Water Chemistry and Pollution - PowerPoint PPT Presentation

water chemistry and pollution n.
Download
Skip this Video
Loading SlideShow in 5 Seconds..
Water Chemistry and Pollution PowerPoint Presentation
Download Presentation
Water Chemistry and Pollution

play fullscreen
1 / 25
Water Chemistry and Pollution
68 Views
Download Presentation
viviana
Download Presentation

Water Chemistry and Pollution

- - - - - - - - - - - - - - - - - - - - - - - - - - - E N D - - - - - - - - - - - - - - - - - - - - - - - - - - -
Presentation Transcript

  1. Water Chemistry and Pollution

  2. Why we measure water quality? • When a body of water is overfed with nutrients it can create massive algal blooms which causes very low levels of DO killing off many aquatic organisms. • www.thebutlerchain.com/introduction.htm

  3. Pfiesteria Found in waters high in nutrients -Harmful Algal Bloom (HABs) www.sierraclub.org

  4. A fertilized lake designated "Lake 227" in northwest Ontario, Canada, (foreground) with increased algae, whose growth has been found unpredictable, pictured next to a lake that hasn't been manipulated for research. (Photo by Karen J. Scott www.monitor.net)

  5. Would you want to swim at this beach? • “Under the belief that water could dilute any substance, industries and individuals during the 18th and 19th centuries often used rivers and lakes as garbage cans. Industrial effluent, raw sewage and animal carcasses would often be dumped into waterways, without much thought of contamination and downstream neighbors.” http://www.great-lakes.net/teach/pollution/water/water2.html

  6. Eutrophication • Excessive Nutrients: N>3ppm P>.01ppm • Causes excessive growth of marine autotrophs (large algal blooms) • Die off of Marine Plants = Lack of Light • Decomposition of marine plants uses more oxygen which can lead to an “oxygen sag” in an aquatic environment

  7. The Dead Zone • Oxygen minimum zone that develops annually in response to nutrient and other inputs to the Gulf of Mexico. • Hypoxic - <2.0mg/l of dissolved oxygen • Anoxic – 0.0mg/l of dissolved oxygen

  8. To determine the health of a body of water, many parameters or guidelines are monitored including Coliform Bacteria, Dissolved Oxygen (DO), Nitrate/Nitrite, Phosphate, pH, Temperature, & Turbidity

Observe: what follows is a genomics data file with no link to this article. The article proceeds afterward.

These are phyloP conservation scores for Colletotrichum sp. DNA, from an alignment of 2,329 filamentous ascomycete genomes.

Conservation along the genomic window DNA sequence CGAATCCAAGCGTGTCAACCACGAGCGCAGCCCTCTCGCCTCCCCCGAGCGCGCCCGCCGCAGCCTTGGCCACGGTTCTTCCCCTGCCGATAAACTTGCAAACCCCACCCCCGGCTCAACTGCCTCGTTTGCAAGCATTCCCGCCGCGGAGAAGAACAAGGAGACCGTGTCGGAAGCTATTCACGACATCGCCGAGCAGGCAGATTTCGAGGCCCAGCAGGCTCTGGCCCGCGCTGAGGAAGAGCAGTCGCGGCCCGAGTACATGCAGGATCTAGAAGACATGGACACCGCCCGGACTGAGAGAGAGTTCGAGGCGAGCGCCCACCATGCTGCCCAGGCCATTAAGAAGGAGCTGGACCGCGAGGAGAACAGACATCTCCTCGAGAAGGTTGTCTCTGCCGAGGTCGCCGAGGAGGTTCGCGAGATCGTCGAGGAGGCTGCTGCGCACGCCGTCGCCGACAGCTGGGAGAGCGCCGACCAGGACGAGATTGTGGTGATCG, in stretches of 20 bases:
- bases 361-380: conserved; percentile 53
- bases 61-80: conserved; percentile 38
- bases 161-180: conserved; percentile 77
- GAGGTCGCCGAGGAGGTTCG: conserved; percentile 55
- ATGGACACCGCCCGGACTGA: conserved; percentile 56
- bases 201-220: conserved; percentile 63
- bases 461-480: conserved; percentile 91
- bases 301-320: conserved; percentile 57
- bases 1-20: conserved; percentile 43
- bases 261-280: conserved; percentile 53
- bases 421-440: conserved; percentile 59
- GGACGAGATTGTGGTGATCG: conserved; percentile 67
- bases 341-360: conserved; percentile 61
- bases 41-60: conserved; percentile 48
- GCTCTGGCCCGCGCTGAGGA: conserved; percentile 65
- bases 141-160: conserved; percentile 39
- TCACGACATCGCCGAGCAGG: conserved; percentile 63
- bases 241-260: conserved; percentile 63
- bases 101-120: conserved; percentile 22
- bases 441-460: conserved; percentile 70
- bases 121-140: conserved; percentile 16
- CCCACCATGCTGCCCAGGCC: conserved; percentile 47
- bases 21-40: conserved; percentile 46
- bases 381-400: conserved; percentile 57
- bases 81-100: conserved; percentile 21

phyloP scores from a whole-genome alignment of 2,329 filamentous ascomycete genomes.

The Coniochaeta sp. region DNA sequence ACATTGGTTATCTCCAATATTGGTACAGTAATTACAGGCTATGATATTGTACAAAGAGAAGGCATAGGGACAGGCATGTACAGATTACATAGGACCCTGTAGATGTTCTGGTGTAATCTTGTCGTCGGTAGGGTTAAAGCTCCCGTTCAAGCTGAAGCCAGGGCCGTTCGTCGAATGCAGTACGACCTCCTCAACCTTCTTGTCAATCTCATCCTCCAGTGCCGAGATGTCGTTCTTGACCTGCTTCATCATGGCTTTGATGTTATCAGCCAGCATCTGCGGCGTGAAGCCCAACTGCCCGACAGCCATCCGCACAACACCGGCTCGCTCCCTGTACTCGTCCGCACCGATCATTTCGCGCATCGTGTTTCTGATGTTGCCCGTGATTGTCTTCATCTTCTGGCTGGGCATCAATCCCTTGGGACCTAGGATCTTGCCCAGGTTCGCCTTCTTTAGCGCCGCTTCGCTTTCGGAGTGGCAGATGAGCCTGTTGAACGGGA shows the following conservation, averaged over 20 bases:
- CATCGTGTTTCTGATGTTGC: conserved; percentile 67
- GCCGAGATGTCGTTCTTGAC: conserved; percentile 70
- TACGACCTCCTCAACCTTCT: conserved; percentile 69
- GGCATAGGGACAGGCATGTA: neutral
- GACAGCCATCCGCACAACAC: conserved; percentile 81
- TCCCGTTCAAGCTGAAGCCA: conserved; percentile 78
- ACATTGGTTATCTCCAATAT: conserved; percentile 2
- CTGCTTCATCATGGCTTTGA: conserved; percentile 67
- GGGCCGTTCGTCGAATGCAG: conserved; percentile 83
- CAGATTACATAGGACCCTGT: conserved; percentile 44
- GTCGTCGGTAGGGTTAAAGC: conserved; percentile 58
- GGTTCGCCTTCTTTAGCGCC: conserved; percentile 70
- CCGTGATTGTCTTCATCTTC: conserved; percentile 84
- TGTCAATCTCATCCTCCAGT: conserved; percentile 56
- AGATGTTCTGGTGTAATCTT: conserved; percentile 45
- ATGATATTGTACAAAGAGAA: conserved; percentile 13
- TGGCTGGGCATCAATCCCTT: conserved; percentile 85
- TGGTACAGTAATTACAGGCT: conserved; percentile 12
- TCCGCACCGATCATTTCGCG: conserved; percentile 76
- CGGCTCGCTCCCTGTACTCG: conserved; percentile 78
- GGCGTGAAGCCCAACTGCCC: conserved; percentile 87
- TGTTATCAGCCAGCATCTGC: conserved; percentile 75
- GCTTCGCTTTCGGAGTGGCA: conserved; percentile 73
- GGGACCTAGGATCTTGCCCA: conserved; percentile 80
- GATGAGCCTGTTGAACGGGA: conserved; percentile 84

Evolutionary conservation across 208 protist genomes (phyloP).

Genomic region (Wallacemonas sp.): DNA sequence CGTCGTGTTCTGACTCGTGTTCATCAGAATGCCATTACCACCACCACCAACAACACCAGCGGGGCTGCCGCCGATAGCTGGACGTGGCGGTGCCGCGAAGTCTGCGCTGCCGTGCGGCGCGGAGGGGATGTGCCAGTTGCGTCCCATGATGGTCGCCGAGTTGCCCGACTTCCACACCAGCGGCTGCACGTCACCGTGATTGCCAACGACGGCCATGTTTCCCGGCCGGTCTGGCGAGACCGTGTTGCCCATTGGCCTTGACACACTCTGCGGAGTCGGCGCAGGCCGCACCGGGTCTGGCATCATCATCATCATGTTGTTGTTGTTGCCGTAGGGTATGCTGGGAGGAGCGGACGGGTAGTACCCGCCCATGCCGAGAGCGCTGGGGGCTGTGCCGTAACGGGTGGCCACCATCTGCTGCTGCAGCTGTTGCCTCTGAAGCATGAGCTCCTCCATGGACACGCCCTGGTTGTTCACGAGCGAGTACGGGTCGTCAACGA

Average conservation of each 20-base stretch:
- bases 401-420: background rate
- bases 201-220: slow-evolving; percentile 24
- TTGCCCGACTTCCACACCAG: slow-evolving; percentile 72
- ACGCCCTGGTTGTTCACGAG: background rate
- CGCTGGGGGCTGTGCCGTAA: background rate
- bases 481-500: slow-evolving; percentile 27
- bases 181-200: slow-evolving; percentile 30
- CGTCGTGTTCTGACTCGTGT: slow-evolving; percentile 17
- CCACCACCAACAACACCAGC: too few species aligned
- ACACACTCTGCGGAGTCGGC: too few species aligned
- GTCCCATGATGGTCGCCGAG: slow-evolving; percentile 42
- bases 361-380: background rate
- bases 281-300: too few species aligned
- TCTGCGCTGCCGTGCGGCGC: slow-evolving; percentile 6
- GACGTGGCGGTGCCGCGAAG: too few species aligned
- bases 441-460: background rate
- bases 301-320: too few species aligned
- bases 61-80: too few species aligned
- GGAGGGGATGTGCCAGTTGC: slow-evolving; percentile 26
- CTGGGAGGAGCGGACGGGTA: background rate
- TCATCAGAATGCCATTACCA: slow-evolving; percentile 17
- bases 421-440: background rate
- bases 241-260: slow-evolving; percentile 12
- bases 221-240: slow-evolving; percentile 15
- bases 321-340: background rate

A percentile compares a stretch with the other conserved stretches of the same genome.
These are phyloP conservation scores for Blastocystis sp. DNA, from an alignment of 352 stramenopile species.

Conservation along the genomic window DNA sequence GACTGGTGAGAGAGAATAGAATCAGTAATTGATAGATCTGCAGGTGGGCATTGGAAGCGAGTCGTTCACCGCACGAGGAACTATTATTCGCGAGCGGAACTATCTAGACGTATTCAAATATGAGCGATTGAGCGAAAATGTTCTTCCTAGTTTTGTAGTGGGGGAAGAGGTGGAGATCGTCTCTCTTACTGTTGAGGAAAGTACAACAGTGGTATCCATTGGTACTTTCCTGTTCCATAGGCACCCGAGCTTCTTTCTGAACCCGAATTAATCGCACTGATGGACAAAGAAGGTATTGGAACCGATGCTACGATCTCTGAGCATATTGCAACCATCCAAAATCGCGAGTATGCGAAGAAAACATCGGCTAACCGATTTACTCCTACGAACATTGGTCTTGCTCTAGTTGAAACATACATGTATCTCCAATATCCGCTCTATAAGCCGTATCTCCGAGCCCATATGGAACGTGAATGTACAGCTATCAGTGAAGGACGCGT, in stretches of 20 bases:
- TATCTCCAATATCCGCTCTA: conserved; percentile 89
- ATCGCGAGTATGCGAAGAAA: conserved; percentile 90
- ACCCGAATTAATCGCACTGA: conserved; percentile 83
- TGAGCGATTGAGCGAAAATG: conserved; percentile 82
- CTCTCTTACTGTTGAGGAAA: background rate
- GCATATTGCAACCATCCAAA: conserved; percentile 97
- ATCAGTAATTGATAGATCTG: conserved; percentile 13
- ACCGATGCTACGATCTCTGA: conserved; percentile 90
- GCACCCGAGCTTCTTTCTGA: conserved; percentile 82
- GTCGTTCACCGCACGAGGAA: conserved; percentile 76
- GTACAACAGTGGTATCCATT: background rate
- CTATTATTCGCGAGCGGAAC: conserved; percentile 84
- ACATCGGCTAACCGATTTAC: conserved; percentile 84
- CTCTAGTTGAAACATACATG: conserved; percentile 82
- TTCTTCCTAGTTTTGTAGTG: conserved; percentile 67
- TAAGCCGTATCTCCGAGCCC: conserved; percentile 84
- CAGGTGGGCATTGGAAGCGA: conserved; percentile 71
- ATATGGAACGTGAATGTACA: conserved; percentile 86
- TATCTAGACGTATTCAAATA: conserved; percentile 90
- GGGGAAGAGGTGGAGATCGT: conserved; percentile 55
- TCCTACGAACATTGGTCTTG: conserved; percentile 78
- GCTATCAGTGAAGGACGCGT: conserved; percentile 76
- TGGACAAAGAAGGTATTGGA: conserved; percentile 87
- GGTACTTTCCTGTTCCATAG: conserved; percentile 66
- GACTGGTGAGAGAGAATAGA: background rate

9. Coliform Bacteria • EPA standards: One coliform colony / I00 mL of water is cause for concern • Four colonies per 100 mL requires direct action • The appearance of coliform bacteria indicates the presence of raw sewage. Raw sewage may contain disease-producing bacteria. • Coliform is an indicator species. • A coliform test measures the amount of E. coli present in the water supply

  10. DO is dependent on a number of factors including salinity, temperature, photosynthesis rates atmospheric pressure, and the amount of wind & wave turbulence. The suitability of a body of water for organisms to live can be determined by the amount of DO in the water. Fish require 4-5 mg O2/liter of water while air breathing aquatic organisms require less. Dissolved Oxygen

  11. EPA standards: Nitrate cannot exceed 10 mg/L Excess levels of nitrates can cause hypoxia. Excess nitrite can cause the “blue baby syndrome” and is toxic to warm-blooded organisms. Natural levels of nitrates in surface water is <1mg/L. Essential nutrient for plants & animals. Sources of nitrates come from the atmosphere (automobile exhaust), fertilizer runoff from land, animal excrement, sewage wastes, and plant debris. Wastewater treatment plants can have nitrate levels as high as 30mg/L. Nitrates/Nitrites

  12. Phosphates • Phosphorus is also an essential nutrient for the plants and animals that make up the aquatic food web. • Phosphorus is naturally available in low concentrations and is often limited. • Small increases can result in accelerated plant growth, algae blooms, low dissolved oxygen, and the death of certain fish, and other aquatic animals. • Sources of phosphorus include soil and rocks, wastewater treatment, fertilizer runoff, failing septic systems, runoff from animal manure, disturbed land areas, drained wetlands, and commercial cleaning preparations.